With kids on the loose or unhealthy work colleagues coughing in your general direction, there’s always a cold lurking around the corner. Unsurprisingly, the common cold is the most frequent viral affliction in humans. Even healthy adults can expect to succumb to it two to three times a year.
Tomato tea for colds and congestion
Tomato tea is the hottest new craze in the cold and flu world. Rather than turning to the classic combo of lemon and honey tea (perhaps with a bit of ginger thrown in for good measure), the who’s who of the health world are now employing the many benefits of the humble tomato to give their nasal virus the boot.
Tomato tea can come in many shapes or forms. The basic variety is essentially just hot tomato water, with the fresh tomatoes pulped to smithereens in a blender then strained and the juice mixed with hot water. Pretty simple, right?
But to really get the most anti-viral bang for your buck, you’ll want to add a whole lot more ingredients. You’ll want ingredients that are strong decongestant and anti-viral compounds in their own right, like garlic and chilies, and which make the tea a whole lot tastier, like lemon juice. Here’s a tried-and-true tomato tea recipe that’ll have your cold or congestion running for the hills.
- 2 medium tomatoes
- 2 cloves garlic
- 1/4 teaspoon of cayenne powder (or 1-2 drops hot sauce)
- 2 tbsp lemon juice
- Throw your tomatoes in the blender and blitz until finely pulped.
- Crush garlic cloves with either the flat of a knife or a garlic crusher. Squeeze out your 2 tablespoons of lemon juice.
- Add the ingredients, along with the cayenne pepper to a saucepan.
- Simmer the ingredients over medium heat until the mixture is close to boiling.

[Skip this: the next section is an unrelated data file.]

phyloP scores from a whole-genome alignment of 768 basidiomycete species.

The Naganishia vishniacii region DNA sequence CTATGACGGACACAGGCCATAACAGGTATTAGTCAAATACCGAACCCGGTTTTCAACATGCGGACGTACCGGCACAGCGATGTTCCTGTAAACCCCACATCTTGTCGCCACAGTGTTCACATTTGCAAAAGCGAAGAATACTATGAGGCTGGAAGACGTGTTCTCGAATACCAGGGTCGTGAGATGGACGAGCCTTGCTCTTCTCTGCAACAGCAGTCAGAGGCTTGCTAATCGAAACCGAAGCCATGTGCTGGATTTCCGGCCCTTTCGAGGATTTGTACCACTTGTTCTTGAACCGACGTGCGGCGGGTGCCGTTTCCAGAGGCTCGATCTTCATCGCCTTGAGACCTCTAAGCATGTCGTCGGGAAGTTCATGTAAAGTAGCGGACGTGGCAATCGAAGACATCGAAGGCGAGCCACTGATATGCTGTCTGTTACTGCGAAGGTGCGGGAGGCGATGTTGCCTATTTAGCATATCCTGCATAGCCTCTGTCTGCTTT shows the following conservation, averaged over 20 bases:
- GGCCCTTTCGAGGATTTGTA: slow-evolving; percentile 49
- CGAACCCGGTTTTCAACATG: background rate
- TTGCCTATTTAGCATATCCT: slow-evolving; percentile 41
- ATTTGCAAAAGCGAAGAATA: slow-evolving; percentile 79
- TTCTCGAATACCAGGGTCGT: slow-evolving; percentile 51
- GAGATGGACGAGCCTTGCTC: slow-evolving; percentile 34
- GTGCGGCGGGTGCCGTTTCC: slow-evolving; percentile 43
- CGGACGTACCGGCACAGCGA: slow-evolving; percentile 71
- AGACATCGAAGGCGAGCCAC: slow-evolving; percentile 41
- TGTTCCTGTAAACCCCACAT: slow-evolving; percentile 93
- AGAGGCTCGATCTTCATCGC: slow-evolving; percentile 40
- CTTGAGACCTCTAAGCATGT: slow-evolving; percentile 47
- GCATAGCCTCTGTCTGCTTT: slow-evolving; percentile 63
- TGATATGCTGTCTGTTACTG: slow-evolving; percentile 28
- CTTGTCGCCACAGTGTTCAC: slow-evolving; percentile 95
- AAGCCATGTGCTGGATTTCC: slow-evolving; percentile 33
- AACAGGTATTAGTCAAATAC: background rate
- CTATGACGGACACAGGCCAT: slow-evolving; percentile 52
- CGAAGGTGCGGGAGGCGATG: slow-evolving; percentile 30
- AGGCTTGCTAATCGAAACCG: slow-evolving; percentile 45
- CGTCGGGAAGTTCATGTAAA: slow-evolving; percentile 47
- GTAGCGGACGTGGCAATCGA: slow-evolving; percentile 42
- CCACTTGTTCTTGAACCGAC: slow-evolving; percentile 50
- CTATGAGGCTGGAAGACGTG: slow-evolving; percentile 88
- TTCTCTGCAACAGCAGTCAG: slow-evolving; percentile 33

- Remove from heat, transfer to a cup, and sip slowly once it’s cooled.
To improve the flavor and nutrient loading, you might want to add some Himalayan pink salt and fresh ground black pepper to taste. To really get the most from your tomato tea, be sure to slowly sip the brew and regularly breath in the vapors coming off it through your nose (if possible) to help speed the decongestion process. I’ve also found that adding some fresh basil leaves can really make this a tasty drink, kind of like a liquid pizza! Play around with flavors and have some fun.
Tomato tea benefits
So what’s behind the claims that tomato tea is dynamite against colds and sinus issues? Plenty, as it happens. Here are some of the more notable health benefits to be found in your average cup of tomato tea.
Tomato tea is rich in antioxidants
Few people would argue that tomatoes are loaded with antioxidants. Much of their rich, vibrant red color is due to the antioxidants in the skin and flesh, particularly lycopene and vitamin C. Vitamin C has been shown time and again to be one of the most critical antioxidants in our bodies for supporting a healthy immune system. Lycopene also plays an important role in limiting oxidative damage within the body, which in turn can give your immune system a much-needed boost. And a healthier, feistier immune system means less chance of colds, and shorter cold duration if you’ve already got one.
It just so happens that the lemon juice in your tomato tea also contains amazingly high concentrations of vitamin C, so you’ll be getting a double antioxidant boost. Say goodbye, pesky virus!
Tomato tea contains garlic, a natural antimicrobial
Another great benefit of our tomato tea recipe is that it contains plenty of fresh garlic, which has remarkably strong antimicrobial and antiviral abilities. A 2001 study published in the Journal of Advances in Therapy used a garlic supplement over 12 weeks of winter to determine just how effective garlic is in fighting off the common cold. They found that the active treatment group (who took the garlic supplement) had significantly fewer colds (24) than the placebo group (65).
That’s a huge difference! Part of the efficacy of those supplements, however, is that they included the allicin component of the garlic. That’s the component you’ll also be getting in your tomato tea, as you’re using fresh, uncooked garlic. To really maximize the allicin content, consider adding in the garlic right at the end, just before drinking.
Tomato tea contains capsaicin, a decongestant
There’s a reason why people tell you to chow down on a spicy curry if you’re all gunked up — it’s one of the most effective ways to clear your sinuses and decongest! This is just another tomato tea benefit. It contains plenty of cayenne pepper, which has an ultra spicy kick that’ll have your nasal passages whistle-free in no-time. Capsaicin, the active ingredient in cayenne pepper, is also a strong anti-microbial agent and an antioxidant to boot.
— Liivi Hess